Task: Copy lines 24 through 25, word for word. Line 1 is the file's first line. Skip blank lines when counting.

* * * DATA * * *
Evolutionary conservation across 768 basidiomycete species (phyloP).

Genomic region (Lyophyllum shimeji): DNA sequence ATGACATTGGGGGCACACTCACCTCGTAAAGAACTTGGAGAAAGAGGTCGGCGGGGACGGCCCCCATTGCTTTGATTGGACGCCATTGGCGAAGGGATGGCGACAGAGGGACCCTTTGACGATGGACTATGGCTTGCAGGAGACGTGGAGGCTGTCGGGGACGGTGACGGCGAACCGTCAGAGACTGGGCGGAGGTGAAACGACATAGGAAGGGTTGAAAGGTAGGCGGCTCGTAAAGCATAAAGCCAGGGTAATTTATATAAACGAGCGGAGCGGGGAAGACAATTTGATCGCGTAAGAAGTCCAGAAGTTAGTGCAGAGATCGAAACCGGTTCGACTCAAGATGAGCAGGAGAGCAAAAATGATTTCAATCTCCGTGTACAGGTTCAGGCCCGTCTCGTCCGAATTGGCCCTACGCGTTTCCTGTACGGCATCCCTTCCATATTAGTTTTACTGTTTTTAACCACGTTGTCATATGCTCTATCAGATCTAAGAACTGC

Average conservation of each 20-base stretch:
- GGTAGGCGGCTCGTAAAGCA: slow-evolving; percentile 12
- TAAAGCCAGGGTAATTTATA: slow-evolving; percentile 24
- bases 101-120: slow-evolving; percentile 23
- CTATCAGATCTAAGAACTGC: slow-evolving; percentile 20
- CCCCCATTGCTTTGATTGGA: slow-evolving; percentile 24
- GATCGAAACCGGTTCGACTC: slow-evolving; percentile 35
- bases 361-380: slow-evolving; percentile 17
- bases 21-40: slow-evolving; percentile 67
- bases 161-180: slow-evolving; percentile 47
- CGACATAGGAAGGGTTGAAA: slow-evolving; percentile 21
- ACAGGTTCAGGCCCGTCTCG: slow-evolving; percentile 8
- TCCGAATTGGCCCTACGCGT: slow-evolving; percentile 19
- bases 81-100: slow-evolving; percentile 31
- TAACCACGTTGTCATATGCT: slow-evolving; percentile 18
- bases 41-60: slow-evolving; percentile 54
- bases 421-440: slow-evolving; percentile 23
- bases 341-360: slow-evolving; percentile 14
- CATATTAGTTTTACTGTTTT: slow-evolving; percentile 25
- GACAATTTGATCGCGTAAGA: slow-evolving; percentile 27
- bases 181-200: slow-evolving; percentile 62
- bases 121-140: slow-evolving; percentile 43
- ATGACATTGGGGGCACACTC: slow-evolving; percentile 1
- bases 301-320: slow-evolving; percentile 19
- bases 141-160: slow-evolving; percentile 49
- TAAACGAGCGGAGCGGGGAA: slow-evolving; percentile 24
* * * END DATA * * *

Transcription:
- bases 121-140: slow-evolving; percentile 43
- ATGACATTGGGGGCACACTC: slow-evolving; percentile 1